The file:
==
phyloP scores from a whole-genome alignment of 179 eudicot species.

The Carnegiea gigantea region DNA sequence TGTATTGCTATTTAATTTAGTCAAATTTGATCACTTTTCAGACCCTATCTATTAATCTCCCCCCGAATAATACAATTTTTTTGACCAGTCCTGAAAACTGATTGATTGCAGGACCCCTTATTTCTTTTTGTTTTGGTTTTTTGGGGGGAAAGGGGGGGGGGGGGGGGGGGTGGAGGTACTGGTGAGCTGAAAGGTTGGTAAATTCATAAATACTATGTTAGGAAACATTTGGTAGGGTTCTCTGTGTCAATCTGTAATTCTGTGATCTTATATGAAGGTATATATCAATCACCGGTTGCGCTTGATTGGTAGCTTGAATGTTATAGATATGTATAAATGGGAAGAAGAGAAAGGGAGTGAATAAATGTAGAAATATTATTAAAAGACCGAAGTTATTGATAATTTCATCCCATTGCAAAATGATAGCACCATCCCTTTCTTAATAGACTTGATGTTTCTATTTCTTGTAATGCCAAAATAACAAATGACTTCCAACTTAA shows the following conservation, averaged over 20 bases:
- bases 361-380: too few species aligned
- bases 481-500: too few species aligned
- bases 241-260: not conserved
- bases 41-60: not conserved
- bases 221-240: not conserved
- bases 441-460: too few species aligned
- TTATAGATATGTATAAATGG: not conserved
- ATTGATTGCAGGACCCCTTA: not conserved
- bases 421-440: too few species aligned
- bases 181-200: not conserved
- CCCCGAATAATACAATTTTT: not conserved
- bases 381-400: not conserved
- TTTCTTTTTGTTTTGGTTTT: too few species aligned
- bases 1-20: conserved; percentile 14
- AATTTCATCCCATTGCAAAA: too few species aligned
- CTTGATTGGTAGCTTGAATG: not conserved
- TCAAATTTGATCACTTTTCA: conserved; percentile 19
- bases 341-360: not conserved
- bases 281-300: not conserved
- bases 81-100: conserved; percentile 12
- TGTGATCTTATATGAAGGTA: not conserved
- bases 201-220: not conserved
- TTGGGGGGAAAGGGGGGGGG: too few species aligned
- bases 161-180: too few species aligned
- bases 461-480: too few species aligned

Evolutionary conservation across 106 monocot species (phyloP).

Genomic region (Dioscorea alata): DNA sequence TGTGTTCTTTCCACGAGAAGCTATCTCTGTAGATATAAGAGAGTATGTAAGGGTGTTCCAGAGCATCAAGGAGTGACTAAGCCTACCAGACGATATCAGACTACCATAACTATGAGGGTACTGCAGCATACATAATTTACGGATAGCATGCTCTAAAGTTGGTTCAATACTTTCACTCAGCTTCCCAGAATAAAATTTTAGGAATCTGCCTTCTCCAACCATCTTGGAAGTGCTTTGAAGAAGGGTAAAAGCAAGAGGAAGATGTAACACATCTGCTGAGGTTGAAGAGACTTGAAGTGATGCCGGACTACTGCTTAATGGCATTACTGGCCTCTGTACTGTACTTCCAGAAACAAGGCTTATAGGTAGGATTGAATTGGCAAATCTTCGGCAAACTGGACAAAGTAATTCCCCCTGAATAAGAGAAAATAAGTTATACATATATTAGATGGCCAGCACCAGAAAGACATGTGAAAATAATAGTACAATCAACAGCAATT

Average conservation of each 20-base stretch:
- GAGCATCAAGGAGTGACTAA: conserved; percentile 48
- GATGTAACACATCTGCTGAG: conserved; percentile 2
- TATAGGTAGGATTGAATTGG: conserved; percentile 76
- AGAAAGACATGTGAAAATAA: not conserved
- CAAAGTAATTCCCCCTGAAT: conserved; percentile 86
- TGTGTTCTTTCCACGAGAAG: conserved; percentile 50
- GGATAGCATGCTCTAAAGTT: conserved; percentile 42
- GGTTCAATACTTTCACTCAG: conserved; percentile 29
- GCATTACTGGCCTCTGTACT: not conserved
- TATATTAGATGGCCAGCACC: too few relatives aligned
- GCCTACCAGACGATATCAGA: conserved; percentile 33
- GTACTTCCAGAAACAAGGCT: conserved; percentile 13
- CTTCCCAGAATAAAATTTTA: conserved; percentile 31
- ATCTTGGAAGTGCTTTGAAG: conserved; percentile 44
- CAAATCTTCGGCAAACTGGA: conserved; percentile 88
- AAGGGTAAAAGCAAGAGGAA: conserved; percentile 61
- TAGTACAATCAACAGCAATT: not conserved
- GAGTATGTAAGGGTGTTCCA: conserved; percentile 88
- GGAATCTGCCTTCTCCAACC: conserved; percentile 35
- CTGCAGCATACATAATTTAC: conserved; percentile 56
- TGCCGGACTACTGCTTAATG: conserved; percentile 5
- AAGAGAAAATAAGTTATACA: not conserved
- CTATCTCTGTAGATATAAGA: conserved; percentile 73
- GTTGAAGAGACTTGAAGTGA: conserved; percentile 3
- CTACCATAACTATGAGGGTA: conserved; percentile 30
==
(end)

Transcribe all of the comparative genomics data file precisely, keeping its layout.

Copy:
phyloP scores from a whole-genome alignment of 179 eudicot species.

The Carnegiea gigantea region DNA sequence TGTATTGCTATTTAATTTAGTCAAATTTGATCACTTTTCAGACCCTATCTATTAATCTCCCCCCGAATAATACAATTTTTTTGACCAGTCCTGAAAACTGATTGATTGCAGGACCCCTTATTTCTTTTTGTTTTGGTTTTTTGGGGGGAAAGGGGGGGGGGGGGGGGGGGTGGAGGTACTGGTGAGCTGAAAGGTTGGTAAATTCATAAATACTATGTTAGGAAACATTTGGTAGGGTTCTCTGTGTCAATCTGTAATTCTGTGATCTTATATGAAGGTATATATCAATCACCGGTTGCGCTTGATTGGTAGCTTGAATGTTATAGATATGTATAAATGGGAAGAAGAGAAAGGGAGTGAATAAATGTAGAAATATTATTAAAAGACCGAAGTTATTGATAATTTCATCCCATTGCAAAATGATAGCACCATCCCTTTCTTAATAGACTTGATGTTTCTATTTCTTGTAATGCCAAAATAACAAATGACTTCCAACTTAA shows the following conservation, averaged over 20 bases:
- bases 361-380: too few species aligned
- bases 481-500: too few species aligned
- bases 241-260: not conserved
- bases 41-60: not conserved
- bases 221-240: not conserved
- bases 441-460: too few species aligned
- TTATAGATATGTATAAATGG: not conserved
- ATTGATTGCAGGACCCCTTA: not conserved
- bases 421-440: too few species aligned
- bases 181-200: not conserved
- CCCCGAATAATACAATTTTT: not conserved
- bases 381-400: not conserved
- TTTCTTTTTGTTTTGGTTTT: too few species aligned
- bases 1-20: conserved; percentile 14
- AATTTCATCCCATTGCAAAA: too few species aligned
- CTTGATTGGTAGCTTGAATG: not conserved
- TCAAATTTGATCACTTTTCA: conserved; percentile 19
- bases 341-360: not conserved
- bases 281-300: not conserved
- bases 81-100: conserved; percentile 12
- TGTGATCTTATATGAAGGTA: not conserved
- bases 201-220: not conserved
- TTGGGGGGAAAGGGGGGGGG: too few species aligned
- bases 161-180: too few species aligned
- bases 461-480: too few species aligned

Evolutionary conservation across 106 monocot species (phyloP).

Genomic region (Dioscorea alata): DNA sequence TGTGTTCTTTCCACGAGAAGCTATCTCTGTAGATATAAGAGAGTATGTAAGGGTGTTCCAGAGCATCAAGGAGTGACTAAGCCTACCAGACGATATCAGACTACCATAACTATGAGGGTACTGCAGCATACATAATTTACGGATAGCATGCTCTAAAGTTGGTTCAATACTTTCACTCAGCTTCCCAGAATAAAATTTTAGGAATCTGCCTTCTCCAACCATCTTGGAAGTGCTTTGAAGAAGGGTAAAAGCAAGAGGAAGATGTAACACATCTGCTGAGGTTGAAGAGACTTGAAGTGATGCCGGACTACTGCTTAATGGCATTACTGGCCTCTGTACTGTACTTCCAGAAACAAGGCTTATAGGTAGGATTGAATTGGCAAATCTTCGGCAAACTGGACAAAGTAATTCCCCCTGAATAAGAGAAAATAAGTTATACATATATTAGATGGCCAGCACCAGAAAGACATGTGAAAATAATAGTACAATCAACAGCAATT

Average conservation of each 20-base stretch:
- GAGCATCAAGGAGTGACTAA: conserved; percentile 48
- GATGTAACACATCTGCTGAG: conserved; percentile 2
- TATAGGTAGGATTGAATTGG: conserved; percentile 76
- AGAAAGACATGTGAAAATAA: not conserved
- CAAAGTAATTCCCCCTGAAT: conserved; percentile 86
- TGTGTTCTTTCCACGAGAAG: conserved; percentile 50
- GGATAGCATGCTCTAAAGTT: conserved; percentile 42
- GGTTCAATACTTTCACTCAG: conserved; percentile 29
- GCATTACTGGCCTCTGTACT: not conserved
- TATATTAGATGGCCAGCACC: too few relatives aligned
- GCCTACCAGACGATATCAGA: conserved; percentile 33
- GTACTTCCAGAAACAAGGCT: conserved; percentile 13
- CTTCCCAGAATAAAATTTTA: conserved; percentile 31
- ATCTTGGAAGTGCTTTGAAG: conserved; percentile 44
- CAAATCTTCGGCAAACTGGA: conserved; percentile 88
- AAGGGTAAAAGCAAGAGGAA: conserved; percentile 61
- TAGTACAATCAACAGCAATT: not conserved
- GAGTATGTAAGGGTGTTCCA: conserved; percentile 88
- GGAATCTGCCTTCTCCAACC: conserved; percentile 35
- CTGCAGCATACATAATTTAC: conserved; percentile 56
- TGCCGGACTACTGCTTAATG: conserved; percentile 5
- AAGAGAAAATAAGTTATACA: not conserved
- CTATCTCTGTAGATATAAGA: conserved; percentile 73
- GTTGAAGAGACTTGAAGTGA: conserved; percentile 3
- CTACCATAACTATGAGGGTA: conserved; percentile 30